On These Grounds: Slavery and the University of Georgia
Archivists and academics at the University of Georgia (UGA) are participating in the On These Grounds: Slavery and the University (OTG) project, a nationwide collaboration, funded by the Andrew W. Mellon Foundation. The project was created to evaluate, revise, and disseminate a shared data model and common vocabulary to describe the experiences of enslaved individuals in catalogs and metadata at academic libraries and cultural institutions across the country.
This project builds upon the research developed by faculty involved in the History of Slavery at UGA Project (HSUGA), a multidisciplinary, community-centered project that seeks to uncover stories of the enslaved African Americans who labored on campus from its founding to 1865.
On These Grounds at UGA is led by Scott Nesbit, associate professor of digital humanities in the College of Environment and Design and founding member of the HSUGA Project; Kat Stein, director of the Hargrett Library; and Sierra Beighey, graduate student in historic preservation. In addition, the project team includes Chana Kai Lee, associate professor in the Franklin College of Arts and Sciences’ department of history, and Steve Armour, university archivist, with support from Sheila McAlister, head of the Digital Library of Georgia, as well as the Willson Center Digital Humanities Lab.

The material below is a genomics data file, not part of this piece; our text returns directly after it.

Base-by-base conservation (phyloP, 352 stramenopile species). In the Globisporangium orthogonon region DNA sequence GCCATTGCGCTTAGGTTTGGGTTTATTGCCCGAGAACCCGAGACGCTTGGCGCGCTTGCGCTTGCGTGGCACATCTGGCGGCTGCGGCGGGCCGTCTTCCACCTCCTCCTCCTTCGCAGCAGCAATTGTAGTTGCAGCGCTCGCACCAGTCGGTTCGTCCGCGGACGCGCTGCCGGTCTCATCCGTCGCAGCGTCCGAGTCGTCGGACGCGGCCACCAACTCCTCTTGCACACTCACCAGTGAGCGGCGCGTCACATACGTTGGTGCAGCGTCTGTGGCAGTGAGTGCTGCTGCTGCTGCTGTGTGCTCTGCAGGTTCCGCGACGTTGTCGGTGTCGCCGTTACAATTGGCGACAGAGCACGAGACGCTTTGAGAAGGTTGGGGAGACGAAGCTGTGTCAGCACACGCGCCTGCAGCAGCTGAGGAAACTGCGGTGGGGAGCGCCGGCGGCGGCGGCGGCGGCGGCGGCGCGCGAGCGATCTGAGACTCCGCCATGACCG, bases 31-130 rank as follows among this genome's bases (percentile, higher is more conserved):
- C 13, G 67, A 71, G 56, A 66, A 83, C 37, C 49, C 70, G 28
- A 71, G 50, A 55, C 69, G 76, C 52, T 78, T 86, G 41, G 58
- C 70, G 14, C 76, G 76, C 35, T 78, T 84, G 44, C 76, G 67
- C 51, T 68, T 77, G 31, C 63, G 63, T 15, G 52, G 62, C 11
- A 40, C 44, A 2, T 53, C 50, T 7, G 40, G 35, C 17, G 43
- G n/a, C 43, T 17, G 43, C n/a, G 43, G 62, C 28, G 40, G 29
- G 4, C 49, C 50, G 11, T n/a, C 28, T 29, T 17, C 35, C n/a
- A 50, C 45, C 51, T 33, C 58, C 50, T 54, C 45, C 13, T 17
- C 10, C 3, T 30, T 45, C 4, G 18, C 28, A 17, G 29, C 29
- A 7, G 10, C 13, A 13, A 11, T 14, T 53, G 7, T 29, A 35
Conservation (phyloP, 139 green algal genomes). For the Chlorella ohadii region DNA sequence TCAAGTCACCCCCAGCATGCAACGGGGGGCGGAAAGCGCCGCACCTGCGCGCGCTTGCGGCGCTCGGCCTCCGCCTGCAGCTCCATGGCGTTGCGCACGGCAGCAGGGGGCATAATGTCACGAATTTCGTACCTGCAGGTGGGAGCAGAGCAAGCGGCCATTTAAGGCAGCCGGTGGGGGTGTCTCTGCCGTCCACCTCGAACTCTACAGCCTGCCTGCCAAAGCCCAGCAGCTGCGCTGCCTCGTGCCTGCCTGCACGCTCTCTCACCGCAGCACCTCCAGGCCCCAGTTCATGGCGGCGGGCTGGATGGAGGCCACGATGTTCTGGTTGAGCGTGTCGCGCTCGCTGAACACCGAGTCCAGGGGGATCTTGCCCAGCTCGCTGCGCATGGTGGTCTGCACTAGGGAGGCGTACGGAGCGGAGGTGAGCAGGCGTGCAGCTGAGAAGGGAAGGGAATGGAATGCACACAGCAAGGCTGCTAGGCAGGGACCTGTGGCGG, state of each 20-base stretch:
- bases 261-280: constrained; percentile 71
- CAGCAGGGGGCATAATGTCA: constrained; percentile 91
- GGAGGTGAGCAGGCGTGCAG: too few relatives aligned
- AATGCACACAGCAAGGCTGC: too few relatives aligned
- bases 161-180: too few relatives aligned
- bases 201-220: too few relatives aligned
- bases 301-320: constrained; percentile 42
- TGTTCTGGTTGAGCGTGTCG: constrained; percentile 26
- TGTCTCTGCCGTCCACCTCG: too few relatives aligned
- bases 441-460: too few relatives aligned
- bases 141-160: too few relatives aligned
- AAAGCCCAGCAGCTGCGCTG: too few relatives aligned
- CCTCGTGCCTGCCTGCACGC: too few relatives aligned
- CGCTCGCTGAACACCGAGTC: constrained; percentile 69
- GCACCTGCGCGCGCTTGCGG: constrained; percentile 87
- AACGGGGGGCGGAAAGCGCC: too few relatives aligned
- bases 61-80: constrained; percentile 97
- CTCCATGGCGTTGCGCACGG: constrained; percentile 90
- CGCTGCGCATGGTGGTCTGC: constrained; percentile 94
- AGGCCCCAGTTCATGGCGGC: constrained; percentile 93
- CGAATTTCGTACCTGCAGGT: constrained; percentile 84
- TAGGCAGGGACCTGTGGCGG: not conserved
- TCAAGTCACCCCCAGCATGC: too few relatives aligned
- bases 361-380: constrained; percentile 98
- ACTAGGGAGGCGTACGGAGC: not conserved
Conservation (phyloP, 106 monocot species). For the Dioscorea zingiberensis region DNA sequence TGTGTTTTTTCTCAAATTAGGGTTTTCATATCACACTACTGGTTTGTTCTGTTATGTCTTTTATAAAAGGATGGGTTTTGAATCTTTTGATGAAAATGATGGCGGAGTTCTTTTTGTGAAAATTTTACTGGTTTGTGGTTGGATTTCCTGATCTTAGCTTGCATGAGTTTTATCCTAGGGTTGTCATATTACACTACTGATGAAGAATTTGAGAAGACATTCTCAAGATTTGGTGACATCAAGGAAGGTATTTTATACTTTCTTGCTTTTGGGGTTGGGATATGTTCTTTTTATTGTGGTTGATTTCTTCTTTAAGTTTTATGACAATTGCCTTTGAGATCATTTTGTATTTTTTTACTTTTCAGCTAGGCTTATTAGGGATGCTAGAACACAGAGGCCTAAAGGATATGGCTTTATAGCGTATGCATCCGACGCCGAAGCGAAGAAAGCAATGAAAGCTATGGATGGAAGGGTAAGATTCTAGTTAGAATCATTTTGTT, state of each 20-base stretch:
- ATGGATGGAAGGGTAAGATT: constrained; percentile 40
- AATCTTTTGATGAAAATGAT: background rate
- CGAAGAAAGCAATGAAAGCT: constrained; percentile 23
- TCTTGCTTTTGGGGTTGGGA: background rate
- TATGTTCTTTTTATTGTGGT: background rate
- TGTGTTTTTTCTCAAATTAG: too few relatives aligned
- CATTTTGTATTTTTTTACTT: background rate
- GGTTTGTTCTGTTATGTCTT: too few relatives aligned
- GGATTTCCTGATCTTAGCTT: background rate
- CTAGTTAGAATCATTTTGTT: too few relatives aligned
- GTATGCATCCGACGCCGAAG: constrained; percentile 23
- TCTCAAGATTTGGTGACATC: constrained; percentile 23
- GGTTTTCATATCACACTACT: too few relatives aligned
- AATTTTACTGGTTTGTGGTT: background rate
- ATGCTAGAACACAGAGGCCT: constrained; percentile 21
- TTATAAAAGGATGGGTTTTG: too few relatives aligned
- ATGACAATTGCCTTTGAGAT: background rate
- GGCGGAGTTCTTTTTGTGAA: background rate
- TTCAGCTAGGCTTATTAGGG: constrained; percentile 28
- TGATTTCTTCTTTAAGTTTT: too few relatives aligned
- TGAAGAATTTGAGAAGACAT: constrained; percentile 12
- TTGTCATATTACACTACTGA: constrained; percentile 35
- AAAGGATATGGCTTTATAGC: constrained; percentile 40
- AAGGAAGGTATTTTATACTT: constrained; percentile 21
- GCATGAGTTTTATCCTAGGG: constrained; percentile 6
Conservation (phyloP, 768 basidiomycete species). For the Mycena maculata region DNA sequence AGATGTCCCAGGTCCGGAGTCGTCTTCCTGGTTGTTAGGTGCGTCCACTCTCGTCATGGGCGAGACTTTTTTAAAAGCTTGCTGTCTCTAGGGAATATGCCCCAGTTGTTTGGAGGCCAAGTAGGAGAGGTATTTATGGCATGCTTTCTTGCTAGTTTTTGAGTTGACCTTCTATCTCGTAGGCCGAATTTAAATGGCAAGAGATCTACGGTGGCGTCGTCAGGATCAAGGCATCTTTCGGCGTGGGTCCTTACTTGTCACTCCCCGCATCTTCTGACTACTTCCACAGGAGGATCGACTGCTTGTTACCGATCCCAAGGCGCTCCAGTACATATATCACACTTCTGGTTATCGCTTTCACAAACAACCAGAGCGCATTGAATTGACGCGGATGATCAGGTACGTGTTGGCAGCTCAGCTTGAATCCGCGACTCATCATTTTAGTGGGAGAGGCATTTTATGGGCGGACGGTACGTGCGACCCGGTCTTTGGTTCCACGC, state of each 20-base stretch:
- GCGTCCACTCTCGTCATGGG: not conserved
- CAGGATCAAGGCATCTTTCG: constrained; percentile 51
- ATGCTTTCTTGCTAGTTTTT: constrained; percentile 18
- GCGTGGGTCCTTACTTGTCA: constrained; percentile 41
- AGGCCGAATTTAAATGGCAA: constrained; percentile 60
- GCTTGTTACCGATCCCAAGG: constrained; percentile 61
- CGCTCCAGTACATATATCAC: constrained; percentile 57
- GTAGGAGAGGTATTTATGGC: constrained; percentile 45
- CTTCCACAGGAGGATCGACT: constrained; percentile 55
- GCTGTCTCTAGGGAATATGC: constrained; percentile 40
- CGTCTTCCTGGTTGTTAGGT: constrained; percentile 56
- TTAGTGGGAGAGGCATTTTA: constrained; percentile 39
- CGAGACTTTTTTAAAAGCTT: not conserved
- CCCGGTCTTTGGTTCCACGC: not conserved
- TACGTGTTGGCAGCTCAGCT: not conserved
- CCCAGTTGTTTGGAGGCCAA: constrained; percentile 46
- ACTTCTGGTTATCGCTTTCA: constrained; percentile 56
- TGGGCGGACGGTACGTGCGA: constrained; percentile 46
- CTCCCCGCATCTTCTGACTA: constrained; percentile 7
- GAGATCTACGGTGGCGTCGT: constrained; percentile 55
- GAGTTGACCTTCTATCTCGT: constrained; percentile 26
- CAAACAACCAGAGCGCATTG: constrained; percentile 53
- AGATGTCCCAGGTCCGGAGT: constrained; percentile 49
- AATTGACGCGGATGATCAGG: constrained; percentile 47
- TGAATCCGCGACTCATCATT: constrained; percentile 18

Original collaborators for the OTG Project include Michigan State University, Georgetown University, the University of Virginia and the Omeka web-publishing platform. In addition to UGA, other partners in the second phase testing include Hampden-Sydney College; Rutgers, The State University of New Jersey; University of North Carolina at Chapel Hill; and Washington and Lee University.
About the Descriptive Model:
The intention of the descriptive metadata and the OTG events are to expose the relationship between the University and enslaved individuals on campus using primary resources. The project records actions that pertain to the enslavement of individuals through organizations, individuals, or communities that are related to the University. The descriptive metadata used in the OTG model include a description of the event, enslaved participant, other participants, location, date, and source.
The OTG events must have a direct connection to the University's following: boards and committees, student organizations, staff and faculty, students and alumni, presidents and trustees, and/or the physical campus. Various types of archival resources were researched for indications of enslavement including minutes, autobiographies, newspapers, wills, legislation, and censuses.
For more information, watch Sierra Beighey's presentation on this project from the Digital Library of Georgia's Partner Event: https://kaltura.uga.edu/media/t/1_w4e9pfz0/35881601